Now, in the current health crisis, everyone in the media, in political opposition and a great many in the wider public also know exactly what steps ministers should and shouldn't have taken at every stage.

How come all the experts, in both scenarios, are not in these powerful positions so that they could initiate their marvellous strategies ?
You just wait until it is in the past and people are able to comment with the benefit of hindsight, only then will the real experts put their heads above the parapet.
Isn't it funny that everyone in the crowd, in the pub and in the media, knows exactly what a football manager SHOULD have done, or should be doing, in any given situation (but didn't do /isn't doing).

Now, in the current health crisis, everyone in the media, in political opposition and a great many in the wider public also know exactly what steps ministers should and shouldn't have taken at every stage.

How come all the experts, in both scenarios, are not in these powerful positions so that they could initiate their marvellous strategies ?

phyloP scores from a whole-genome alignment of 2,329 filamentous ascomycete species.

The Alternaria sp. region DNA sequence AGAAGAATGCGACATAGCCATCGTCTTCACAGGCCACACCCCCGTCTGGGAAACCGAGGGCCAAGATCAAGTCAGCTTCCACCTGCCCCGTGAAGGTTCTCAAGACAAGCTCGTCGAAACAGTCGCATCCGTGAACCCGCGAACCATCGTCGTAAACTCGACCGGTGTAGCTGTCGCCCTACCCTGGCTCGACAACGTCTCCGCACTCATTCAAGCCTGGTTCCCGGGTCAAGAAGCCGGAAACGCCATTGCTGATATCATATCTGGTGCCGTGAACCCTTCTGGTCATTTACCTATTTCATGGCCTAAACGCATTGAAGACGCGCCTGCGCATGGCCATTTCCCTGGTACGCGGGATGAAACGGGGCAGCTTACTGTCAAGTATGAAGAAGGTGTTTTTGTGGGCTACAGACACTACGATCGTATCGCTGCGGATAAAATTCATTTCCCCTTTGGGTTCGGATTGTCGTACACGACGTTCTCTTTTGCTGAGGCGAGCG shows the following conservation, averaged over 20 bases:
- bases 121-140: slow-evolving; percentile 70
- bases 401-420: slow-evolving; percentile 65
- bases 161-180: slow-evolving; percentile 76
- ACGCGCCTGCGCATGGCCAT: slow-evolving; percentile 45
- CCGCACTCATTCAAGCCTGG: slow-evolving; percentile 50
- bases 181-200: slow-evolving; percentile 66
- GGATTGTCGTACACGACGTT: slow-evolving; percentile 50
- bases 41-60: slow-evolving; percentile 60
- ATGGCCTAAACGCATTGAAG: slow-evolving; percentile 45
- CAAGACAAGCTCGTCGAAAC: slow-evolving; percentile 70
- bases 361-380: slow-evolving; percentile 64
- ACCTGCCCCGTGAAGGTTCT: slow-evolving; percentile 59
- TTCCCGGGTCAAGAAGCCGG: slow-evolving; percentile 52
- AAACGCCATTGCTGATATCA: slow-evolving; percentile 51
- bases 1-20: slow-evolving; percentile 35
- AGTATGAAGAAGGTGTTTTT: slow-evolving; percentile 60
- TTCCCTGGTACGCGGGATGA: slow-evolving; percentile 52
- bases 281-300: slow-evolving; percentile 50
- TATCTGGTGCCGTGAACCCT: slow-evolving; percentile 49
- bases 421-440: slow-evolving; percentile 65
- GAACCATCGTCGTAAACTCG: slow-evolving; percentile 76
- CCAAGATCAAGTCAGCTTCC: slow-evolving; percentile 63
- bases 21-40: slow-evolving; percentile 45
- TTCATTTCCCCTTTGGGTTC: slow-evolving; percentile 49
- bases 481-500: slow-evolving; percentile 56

You just wait until it is in the past and people are able to comment with the benefit of hindsight, only then will the real experts put their heads above the parapet.
youre probably right there Fulham. I'm loathed to criticise any of them for their strategies, it untrodden ground for everyone. Some countries have got lucky with their way of handling it an some have not. What I don't like is the bog standard " we're working on it 24/7 " and glossing over the problem. I just would prefer a few more straight honest answers. But don't blame all those young ministers reporting to us it's not their fault.


Offline keithh

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Re: Hancocks Half Hour
« Reply #18 on: May 18, 2020, 08:36:34 PM »
Sorry, I thought the best thing about the shows was Sid James.

Offline ron

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Re: Hancocks Half Hour
« Reply #19 on: May 18, 2020, 11:17:03 PM »
I read an article about Hancock, the author of which I can’t remember. He wrote that Hancock was so insecure about supporting actors stealing his scenes that he did away with them one by one  “....ending up by doing away with himself”.

Odd, sad, and unimaginable to anyone not in that frame of mind.